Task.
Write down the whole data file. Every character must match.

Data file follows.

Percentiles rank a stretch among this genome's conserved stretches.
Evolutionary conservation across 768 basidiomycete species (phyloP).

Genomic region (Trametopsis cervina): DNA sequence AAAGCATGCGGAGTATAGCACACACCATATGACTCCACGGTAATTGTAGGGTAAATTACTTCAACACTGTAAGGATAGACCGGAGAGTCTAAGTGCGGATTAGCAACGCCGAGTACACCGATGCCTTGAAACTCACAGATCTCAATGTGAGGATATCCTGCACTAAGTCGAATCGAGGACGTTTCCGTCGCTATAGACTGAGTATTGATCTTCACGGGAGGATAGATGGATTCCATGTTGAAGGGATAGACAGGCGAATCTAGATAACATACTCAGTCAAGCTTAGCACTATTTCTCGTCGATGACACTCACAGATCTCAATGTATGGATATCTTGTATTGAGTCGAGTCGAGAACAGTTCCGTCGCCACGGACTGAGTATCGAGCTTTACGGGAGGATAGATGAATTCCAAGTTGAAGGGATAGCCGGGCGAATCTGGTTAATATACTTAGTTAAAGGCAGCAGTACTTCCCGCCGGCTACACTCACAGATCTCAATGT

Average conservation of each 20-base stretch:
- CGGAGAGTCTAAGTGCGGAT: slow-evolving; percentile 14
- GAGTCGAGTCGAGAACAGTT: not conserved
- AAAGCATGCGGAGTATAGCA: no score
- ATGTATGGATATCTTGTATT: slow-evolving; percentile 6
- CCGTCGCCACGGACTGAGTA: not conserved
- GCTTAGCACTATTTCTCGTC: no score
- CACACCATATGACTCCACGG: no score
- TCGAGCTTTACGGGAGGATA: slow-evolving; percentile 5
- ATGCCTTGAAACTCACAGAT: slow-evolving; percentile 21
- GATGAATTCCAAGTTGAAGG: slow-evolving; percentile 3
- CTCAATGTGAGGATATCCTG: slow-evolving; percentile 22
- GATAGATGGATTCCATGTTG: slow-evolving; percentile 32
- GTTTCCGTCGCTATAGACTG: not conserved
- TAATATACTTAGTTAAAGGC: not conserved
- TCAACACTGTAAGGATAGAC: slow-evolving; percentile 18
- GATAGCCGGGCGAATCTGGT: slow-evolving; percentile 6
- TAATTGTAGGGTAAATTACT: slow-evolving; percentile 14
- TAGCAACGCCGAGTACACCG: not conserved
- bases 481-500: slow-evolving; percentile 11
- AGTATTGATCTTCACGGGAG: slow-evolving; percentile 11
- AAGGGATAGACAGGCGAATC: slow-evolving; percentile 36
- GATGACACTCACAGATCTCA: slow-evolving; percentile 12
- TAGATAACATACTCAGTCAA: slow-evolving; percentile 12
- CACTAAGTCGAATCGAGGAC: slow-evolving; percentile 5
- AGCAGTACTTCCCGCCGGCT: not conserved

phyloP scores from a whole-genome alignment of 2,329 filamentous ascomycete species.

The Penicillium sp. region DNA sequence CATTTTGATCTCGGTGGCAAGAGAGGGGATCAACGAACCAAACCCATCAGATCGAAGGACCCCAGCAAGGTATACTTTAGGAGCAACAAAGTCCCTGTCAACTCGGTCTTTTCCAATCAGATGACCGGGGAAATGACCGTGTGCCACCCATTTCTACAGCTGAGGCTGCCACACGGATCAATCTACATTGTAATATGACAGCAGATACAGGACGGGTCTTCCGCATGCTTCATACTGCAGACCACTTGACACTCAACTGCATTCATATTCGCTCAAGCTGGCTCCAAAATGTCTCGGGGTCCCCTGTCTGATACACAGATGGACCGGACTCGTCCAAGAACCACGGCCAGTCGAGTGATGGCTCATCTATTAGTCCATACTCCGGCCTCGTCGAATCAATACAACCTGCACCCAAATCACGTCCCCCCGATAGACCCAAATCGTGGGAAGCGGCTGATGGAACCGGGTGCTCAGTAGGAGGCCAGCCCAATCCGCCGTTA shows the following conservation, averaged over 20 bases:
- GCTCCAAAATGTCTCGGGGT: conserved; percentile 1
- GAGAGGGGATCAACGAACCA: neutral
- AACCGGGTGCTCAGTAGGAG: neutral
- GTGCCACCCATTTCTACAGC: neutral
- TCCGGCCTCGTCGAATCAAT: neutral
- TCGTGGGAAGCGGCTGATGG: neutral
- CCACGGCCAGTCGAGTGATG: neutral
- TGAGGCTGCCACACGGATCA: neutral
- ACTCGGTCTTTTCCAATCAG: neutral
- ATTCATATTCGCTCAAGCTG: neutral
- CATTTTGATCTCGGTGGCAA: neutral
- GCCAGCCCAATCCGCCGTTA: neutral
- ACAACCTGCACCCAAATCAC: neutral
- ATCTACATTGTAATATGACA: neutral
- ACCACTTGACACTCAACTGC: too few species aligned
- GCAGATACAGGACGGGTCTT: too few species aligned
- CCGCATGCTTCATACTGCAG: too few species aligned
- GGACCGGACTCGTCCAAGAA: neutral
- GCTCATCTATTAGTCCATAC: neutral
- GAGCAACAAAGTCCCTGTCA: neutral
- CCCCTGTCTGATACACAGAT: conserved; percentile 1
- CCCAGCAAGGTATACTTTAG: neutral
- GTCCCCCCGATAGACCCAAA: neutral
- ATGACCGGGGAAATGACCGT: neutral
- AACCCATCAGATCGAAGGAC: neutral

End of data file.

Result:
Percentiles rank a stretch among this genome's conserved stretches.
Evolutionary conservation across 768 basidiomycete species (phyloP).

Genomic region (Trametopsis cervina): DNA sequence AAAGCATGCGGAGTATAGCACACACCATATGACTCCACGGTAATTGTAGGGTAAATTACTTCAACACTGTAAGGATAGACCGGAGAGTCTAAGTGCGGATTAGCAACGCCGAGTACACCGATGCCTTGAAACTCACAGATCTCAATGTGAGGATATCCTGCACTAAGTCGAATCGAGGACGTTTCCGTCGCTATAGACTGAGTATTGATCTTCACGGGAGGATAGATGGATTCCATGTTGAAGGGATAGACAGGCGAATCTAGATAACATACTCAGTCAAGCTTAGCACTATTTCTCGTCGATGACACTCACAGATCTCAATGTATGGATATCTTGTATTGAGTCGAGTCGAGAACAGTTCCGTCGCCACGGACTGAGTATCGAGCTTTACGGGAGGATAGATGAATTCCAAGTTGAAGGGATAGCCGGGCGAATCTGGTTAATATACTTAGTTAAAGGCAGCAGTACTTCCCGCCGGCTACACTCACAGATCTCAATGT

Average conservation of each 20-base stretch:
- CGGAGAGTCTAAGTGCGGAT: slow-evolving; percentile 14
- GAGTCGAGTCGAGAACAGTT: not conserved
- AAAGCATGCGGAGTATAGCA: no score
- ATGTATGGATATCTTGTATT: slow-evolving; percentile 6
- CCGTCGCCACGGACTGAGTA: not conserved
- GCTTAGCACTATTTCTCGTC: no score
- CACACCATATGACTCCACGG: no score
- TCGAGCTTTACGGGAGGATA: slow-evolving; percentile 5
- ATGCCTTGAAACTCACAGAT: slow-evolving; percentile 21
- GATGAATTCCAAGTTGAAGG: slow-evolving; percentile 3
- CTCAATGTGAGGATATCCTG: slow-evolving; percentile 22
- GATAGATGGATTCCATGTTG: slow-evolving; percentile 32
- GTTTCCGTCGCTATAGACTG: not conserved
- TAATATACTTAGTTAAAGGC: not conserved
- TCAACACTGTAAGGATAGAC: slow-evolving; percentile 18
- GATAGCCGGGCGAATCTGGT: slow-evolving; percentile 6
- TAATTGTAGGGTAAATTACT: slow-evolving; percentile 14
- TAGCAACGCCGAGTACACCG: not conserved
- bases 481-500: slow-evolving; percentile 11
- AGTATTGATCTTCACGGGAG: slow-evolving; percentile 11
- AAGGGATAGACAGGCGAATC: slow-evolving; percentile 36
- GATGACACTCACAGATCTCA: slow-evolving; percentile 12
- TAGATAACATACTCAGTCAA: slow-evolving; percentile 12
- CACTAAGTCGAATCGAGGAC: slow-evolving; percentile 5
- AGCAGTACTTCCCGCCGGCT: not conserved

phyloP scores from a whole-genome alignment of 2,329 filamentous ascomycete species.

The Penicillium sp. region DNA sequence CATTTTGATCTCGGTGGCAAGAGAGGGGATCAACGAACCAAACCCATCAGATCGAAGGACCCCAGCAAGGTATACTTTAGGAGCAACAAAGTCCCTGTCAACTCGGTCTTTTCCAATCAGATGACCGGGGAAATGACCGTGTGCCACCCATTTCTACAGCTGAGGCTGCCACACGGATCAATCTACATTGTAATATGACAGCAGATACAGGACGGGTCTTCCGCATGCTTCATACTGCAGACCACTTGACACTCAACTGCATTCATATTCGCTCAAGCTGGCTCCAAAATGTCTCGGGGTCCCCTGTCTGATACACAGATGGACCGGACTCGTCCAAGAACCACGGCCAGTCGAGTGATGGCTCATCTATTAGTCCATACTCCGGCCTCGTCGAATCAATACAACCTGCACCCAAATCACGTCCCCCCGATAGACCCAAATCGTGGGAAGCGGCTGATGGAACCGGGTGCTCAGTAGGAGGCCAGCCCAATCCGCCGTTA shows the following conservation, averaged over 20 bases:
- GCTCCAAAATGTCTCGGGGT: conserved; percentile 1
- GAGAGGGGATCAACGAACCA: neutral
- AACCGGGTGCTCAGTAGGAG: neutral
- GTGCCACCCATTTCTACAGC: neutral
- TCCGGCCTCGTCGAATCAAT: neutral
- TCGTGGGAAGCGGCTGATGG: neutral
- CCACGGCCAGTCGAGTGATG: neutral
- TGAGGCTGCCACACGGATCA: neutral
- ACTCGGTCTTTTCCAATCAG: neutral
- ATTCATATTCGCTCAAGCTG: neutral
- CATTTTGATCTCGGTGGCAA: neutral
- GCCAGCCCAATCCGCCGTTA: neutral
- ACAACCTGCACCCAAATCAC: neutral
- ATCTACATTGTAATATGACA: neutral
- ACCACTTGACACTCAACTGC: too few species aligned
- GCAGATACAGGACGGGTCTT: too few species aligned
- CCGCATGCTTCATACTGCAG: too few species aligned
- GGACCGGACTCGTCCAAGAA: neutral
- GCTCATCTATTAGTCCATAC: neutral
- GAGCAACAAAGTCCCTGTCA: neutral
- CCCCTGTCTGATACACAGAT: conserved; percentile 1
- CCCAGCAAGGTATACTTTAG: neutral
- GTCCCCCCGATAGACCCAAA: neutral
- ATGACCGGGGAAATGACCGT: neutral
- AACCCATCAGATCGAAGGAC: neutral